A collection of short stories that inform on one over arcing storyline, based on a concept used in Wax Tailor's Dusty Rainbow From The Dark.
In the forest is a clearing, and in the clearing is a hill. The trees stand far away from the hill, as if shying away from it; the hills feet stopping a distance away from the beginning of the forest. On one side of the hill, a cliff has been carved, and at the bottom is a small doorway. The door was probably white - its paint has chipped so much that it’s mostly a wood brown - and its handle was probably brass before falling off into the moss at the bottom of the door and rusting. The door now looked as old as the hill itself. Perhaps it was.
In the forest is a boy, and the boy is lost. He has stumbled his way into the clearing, and he sees now the hill, and its door. Tired, hungry, alone, he reaches for the chipped wood, on the opposite side of the broken hinges with which the door now clings to a rotten frame. He pushes, and the door collapses inward to reveal a hallway, throwing dust and dirt into the air in great plumes, that eventually settle into neat piles once more. The boy steps inside. He takes care about the floorboards: this one is rotten, this one is already broken. The ones that seem safe creak anyway, as if to remind him that he does not belong in this place. Light seeps in from a doorway to the right, casting a dance of floating dust particles.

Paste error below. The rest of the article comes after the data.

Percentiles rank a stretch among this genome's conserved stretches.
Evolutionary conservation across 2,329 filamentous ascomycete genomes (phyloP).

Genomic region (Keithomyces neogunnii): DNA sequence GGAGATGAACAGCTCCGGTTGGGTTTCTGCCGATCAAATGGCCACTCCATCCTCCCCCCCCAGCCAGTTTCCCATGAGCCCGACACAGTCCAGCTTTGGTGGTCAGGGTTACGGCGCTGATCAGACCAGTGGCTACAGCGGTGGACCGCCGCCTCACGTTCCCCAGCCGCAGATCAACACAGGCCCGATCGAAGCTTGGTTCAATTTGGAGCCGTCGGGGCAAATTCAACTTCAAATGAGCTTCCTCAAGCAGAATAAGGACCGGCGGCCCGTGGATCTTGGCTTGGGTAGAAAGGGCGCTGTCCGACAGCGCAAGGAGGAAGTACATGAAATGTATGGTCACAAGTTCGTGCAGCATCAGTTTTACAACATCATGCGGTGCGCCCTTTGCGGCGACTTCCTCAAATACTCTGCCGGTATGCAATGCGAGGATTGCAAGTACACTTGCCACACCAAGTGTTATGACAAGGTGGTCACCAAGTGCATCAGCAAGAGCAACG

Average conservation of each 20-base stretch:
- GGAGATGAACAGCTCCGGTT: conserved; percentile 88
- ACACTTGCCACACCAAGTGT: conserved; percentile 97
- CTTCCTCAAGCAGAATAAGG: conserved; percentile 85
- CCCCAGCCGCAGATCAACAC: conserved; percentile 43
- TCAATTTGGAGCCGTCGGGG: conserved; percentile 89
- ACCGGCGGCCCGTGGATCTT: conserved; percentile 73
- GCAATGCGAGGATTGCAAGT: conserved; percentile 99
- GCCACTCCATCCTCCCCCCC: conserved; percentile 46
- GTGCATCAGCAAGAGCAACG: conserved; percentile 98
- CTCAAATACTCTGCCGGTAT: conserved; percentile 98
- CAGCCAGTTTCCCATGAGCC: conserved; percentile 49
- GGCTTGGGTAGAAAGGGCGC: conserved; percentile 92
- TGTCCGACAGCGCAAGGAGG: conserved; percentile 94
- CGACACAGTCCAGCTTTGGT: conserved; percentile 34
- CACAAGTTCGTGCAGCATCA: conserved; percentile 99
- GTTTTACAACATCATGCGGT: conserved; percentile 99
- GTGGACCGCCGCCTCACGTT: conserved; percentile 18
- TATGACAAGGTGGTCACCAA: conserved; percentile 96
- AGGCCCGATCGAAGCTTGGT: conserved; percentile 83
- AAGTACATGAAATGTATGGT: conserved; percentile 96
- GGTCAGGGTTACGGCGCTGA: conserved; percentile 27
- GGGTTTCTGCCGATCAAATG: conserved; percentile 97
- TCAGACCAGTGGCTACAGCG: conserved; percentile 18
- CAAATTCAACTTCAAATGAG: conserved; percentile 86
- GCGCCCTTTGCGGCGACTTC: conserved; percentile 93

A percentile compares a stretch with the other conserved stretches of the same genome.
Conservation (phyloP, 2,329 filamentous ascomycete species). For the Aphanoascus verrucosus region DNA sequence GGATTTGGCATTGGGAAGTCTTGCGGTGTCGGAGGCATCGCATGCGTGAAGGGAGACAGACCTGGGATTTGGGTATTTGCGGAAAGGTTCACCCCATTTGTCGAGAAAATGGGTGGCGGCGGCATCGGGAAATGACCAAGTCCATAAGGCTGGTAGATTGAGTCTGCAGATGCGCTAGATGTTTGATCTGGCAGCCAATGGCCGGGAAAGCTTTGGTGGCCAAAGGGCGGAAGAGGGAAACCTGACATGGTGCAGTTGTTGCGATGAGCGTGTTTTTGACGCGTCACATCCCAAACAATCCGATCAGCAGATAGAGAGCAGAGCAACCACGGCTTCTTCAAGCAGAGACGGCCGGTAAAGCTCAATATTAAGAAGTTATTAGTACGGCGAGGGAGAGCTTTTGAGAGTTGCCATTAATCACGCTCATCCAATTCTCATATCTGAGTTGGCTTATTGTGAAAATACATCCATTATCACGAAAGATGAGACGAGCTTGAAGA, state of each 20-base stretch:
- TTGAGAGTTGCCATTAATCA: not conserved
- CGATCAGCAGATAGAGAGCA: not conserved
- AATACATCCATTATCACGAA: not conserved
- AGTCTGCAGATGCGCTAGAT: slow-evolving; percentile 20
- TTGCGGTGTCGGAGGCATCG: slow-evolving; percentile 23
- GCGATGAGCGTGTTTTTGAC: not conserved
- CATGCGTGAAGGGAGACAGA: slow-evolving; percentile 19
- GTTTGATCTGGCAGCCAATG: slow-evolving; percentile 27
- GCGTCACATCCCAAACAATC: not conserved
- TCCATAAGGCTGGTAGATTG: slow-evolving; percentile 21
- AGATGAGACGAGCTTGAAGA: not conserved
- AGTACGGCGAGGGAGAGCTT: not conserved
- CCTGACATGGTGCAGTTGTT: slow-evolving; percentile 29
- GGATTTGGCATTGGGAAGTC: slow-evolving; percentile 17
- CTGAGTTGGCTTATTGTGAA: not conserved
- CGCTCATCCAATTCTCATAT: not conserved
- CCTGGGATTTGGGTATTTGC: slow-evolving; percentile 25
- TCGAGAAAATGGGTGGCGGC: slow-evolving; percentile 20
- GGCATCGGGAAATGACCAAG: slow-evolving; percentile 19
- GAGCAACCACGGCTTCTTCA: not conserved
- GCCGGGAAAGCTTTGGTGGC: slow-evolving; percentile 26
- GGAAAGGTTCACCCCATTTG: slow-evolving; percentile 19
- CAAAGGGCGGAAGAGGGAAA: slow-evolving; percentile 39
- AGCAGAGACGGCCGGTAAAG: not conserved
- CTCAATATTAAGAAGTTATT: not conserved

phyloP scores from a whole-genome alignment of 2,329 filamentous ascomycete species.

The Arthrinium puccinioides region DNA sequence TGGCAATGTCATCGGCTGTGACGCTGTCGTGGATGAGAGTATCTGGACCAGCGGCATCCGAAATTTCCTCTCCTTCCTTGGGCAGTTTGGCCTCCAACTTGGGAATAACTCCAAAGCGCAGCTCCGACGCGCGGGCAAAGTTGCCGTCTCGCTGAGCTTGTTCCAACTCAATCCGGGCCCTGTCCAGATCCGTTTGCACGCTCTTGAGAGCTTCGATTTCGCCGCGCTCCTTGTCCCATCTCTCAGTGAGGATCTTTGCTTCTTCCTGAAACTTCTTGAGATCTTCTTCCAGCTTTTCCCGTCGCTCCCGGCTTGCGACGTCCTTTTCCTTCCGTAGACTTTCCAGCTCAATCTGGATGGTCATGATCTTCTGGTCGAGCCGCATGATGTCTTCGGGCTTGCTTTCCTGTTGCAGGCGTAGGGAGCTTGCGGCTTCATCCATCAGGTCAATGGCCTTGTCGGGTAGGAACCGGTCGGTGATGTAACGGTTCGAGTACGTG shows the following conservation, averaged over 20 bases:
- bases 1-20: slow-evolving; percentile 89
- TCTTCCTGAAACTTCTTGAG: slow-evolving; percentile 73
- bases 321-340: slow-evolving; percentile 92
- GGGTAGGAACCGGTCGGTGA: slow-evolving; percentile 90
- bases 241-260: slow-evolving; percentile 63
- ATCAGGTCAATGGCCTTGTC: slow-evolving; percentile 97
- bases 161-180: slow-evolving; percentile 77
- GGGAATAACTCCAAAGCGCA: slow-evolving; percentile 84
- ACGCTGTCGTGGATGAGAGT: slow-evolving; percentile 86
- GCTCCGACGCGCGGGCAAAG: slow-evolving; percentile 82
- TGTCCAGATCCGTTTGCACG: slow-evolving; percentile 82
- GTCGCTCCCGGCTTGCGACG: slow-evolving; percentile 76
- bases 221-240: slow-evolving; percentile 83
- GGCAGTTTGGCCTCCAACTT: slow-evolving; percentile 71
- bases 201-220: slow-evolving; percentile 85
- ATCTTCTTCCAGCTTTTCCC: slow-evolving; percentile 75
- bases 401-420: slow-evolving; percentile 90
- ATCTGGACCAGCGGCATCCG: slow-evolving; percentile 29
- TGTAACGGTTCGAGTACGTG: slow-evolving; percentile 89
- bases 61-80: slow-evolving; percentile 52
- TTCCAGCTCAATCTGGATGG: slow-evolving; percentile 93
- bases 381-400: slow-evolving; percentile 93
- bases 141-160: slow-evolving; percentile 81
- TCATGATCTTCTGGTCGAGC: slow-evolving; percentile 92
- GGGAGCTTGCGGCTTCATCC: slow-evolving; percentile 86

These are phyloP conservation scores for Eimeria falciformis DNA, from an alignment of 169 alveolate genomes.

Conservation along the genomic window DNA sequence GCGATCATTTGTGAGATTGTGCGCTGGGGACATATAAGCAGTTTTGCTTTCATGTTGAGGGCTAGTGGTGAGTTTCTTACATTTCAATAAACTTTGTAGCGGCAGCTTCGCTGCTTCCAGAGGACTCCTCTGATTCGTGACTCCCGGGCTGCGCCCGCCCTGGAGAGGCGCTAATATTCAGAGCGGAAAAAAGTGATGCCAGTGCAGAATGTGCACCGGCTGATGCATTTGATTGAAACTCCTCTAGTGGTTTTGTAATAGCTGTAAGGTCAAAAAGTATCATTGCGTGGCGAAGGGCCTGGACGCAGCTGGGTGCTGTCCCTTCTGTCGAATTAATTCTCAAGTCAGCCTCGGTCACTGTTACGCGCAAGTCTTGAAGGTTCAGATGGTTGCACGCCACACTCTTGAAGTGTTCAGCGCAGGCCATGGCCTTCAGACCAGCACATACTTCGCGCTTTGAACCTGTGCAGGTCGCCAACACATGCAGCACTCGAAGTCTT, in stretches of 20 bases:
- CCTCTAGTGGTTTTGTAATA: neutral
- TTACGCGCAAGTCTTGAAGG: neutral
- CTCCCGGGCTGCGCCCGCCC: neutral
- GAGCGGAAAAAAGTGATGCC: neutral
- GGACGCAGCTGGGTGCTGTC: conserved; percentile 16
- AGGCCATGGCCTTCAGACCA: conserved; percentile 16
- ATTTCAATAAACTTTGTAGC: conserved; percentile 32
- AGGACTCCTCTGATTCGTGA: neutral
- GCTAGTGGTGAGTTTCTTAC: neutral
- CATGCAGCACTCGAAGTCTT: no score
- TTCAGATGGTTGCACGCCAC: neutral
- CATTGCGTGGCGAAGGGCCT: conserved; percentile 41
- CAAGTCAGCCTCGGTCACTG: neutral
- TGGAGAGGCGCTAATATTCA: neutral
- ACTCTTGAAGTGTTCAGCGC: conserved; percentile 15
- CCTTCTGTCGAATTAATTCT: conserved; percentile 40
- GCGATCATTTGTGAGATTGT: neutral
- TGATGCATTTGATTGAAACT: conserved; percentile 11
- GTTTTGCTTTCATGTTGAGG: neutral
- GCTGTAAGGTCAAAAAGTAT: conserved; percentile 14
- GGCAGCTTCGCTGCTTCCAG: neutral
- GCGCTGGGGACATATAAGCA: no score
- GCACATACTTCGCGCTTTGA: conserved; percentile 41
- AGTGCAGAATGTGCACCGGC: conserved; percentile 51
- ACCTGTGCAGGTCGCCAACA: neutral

The hallway splits into two segments, stairs on the left, and a continuation on the right. He sees an open door at the end of the hallway, and goes towards it. Like everything else in the house the room is covered in dust and grime; it chokes the air, makes it hard to breathe. The room appears to be some sort of kitchen: long-broken appliances and long-empty cupboards: a mockery of his hunger. Up the stairs now, again slowly and cautiously, checking every step before putting his full weight on it. As he walks up he takes note of the pictures on the wall, a series of pictures showing a progression in time; children grow up, adults grow old. Several of the frames are smashed.
At the top there are two closed doors, one ahead and one to the right. These doors are less damaged than their downstairs counterparts. More light peeks through the cracks in the door ahead, and the boy is drawn here.
The room is plain, with a bed sitting under an open window and not much else. The curtains attached to the window billow with a gentle breeze that rustles the leaves of the forest outside. He sets down his backpack here, and opens it, taking out a meagre meal of some fruit he had picked up outside. This place provided as much shelter as he could get in this place; there was no need to pass it up. And this bed provided a solution to another of his problems - despite being hard and ruined, it was better than sleeping on the forest floor.
As he sat on the bed and ate his meal he heard sounds coming from the window: voices. He looked out, expecting to see someone approaching the house, but no one was there. Thoughtfully, he turned to the forest view, and stared through the window…